More research of microorganisms affecting their hosts behavior

“I’m convinced people’s parasites walk them to Baskin-Robbins.”  That’s what my nutritionist said in a discussion of how mircoorganisms – including bacteria, fungus, viruses, and parasites – affect behavior.  One of the themes I wish to document on this site is the research in this area, and perhaps my own theories.  I think we will see a lot of research in this area in the near future.  To me this has always seemed obvious: organisms living in one’s body area clearly going to have a physical effect, and in the body there are physical mechanisms related to mood, hunger/cravings, desire, etc.  So it’s likely that the physical effects of microorganisms will manifest in changes in these aspects leading to changes in behavior.

Today Science reported:

Mice whose diets were supplemented with L. rhamnosusfor 6 weeks exhibited fewer signs of stress and anxiety in standard lab tests, Cryan and colleagues report online today in the Proceedings of the National Academy of Sciences. For example, the rodents spent more time exploring narrow elevated walkways and wide-open spaces, which are scary to rodents, and they exhibited a smaller spike in stress hormone levels when the researchers put them in water.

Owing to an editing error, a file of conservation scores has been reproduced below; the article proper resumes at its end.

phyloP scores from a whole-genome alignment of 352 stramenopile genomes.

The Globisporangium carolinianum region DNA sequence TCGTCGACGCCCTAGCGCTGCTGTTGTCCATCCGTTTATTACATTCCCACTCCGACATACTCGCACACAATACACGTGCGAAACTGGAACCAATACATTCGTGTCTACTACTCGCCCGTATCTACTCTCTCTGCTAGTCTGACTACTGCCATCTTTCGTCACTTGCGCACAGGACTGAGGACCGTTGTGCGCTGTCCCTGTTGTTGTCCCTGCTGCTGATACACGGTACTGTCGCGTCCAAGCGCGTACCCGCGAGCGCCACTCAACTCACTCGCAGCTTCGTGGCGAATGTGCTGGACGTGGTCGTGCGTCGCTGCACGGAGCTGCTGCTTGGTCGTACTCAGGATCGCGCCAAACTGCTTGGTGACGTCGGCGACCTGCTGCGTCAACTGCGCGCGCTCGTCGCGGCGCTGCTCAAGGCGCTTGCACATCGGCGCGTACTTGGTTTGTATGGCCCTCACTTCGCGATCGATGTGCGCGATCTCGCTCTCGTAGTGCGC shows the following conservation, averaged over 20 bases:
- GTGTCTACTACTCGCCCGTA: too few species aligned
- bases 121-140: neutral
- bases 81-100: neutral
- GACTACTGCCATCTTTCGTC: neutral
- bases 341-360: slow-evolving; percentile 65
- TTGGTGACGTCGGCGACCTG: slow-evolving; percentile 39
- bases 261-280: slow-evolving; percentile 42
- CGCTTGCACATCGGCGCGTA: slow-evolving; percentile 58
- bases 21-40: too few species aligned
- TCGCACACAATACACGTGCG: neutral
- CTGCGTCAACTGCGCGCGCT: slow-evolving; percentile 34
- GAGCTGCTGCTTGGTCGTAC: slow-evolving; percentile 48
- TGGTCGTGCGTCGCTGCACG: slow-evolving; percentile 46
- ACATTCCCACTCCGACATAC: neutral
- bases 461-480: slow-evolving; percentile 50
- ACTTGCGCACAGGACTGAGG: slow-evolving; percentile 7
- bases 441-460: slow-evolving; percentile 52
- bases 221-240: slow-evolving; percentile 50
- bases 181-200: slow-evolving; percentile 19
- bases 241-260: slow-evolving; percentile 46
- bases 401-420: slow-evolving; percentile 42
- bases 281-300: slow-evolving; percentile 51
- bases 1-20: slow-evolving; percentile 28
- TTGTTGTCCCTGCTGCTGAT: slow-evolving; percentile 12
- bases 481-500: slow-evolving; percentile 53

Source: Mind-Altering Bugs

Primary Source: Ingestion of Lactobacillus strain regulates emotional behavior and central GABA receptor expression in a mouse via the vagus nerve

Now I do want to be clear that I do not support animal experimentation such as this.  I believe studying humans is the best way to gain knowledge about humans, perhaps supplemented by observational research of other species.  Perhaps that is something else I will write about in detail at some point.  Some would argue that using knowledge gained in an unethical way is itself unethical.  I will sidestep that argument with the argument that much animal experimentation is repetitive and redundant so one of the best things to do from any animal experiment is to publicize the results so that the same experiment is not run dozens, if not hundreds, more times (for example primate nicotine research).

One positive aspect of this study is that they mention that microorganisms may provide a therapeutic role in the body.  Since people are often unnerved by the idea of organisms living inside of them I think this is a good finding to highlight.  This does not mean, contrary to the write-up in Science, that these organisms are “beneficial”.  Reducing stress is not beneficial if the stress is the correct/adaptive response as it may have been in the case of this experiment.  Stress does serve a useful role in preparing the body to face danger.  The problems related to stress in human civilization is the pervasive perception of danger that leads to constant stress and the damaging effects caused by prolonged stress.  So, yes, the right microorganisms might help humans to have a healthier relationship with stress and the wrong microorganisms may contribute to various stress-related disorders.

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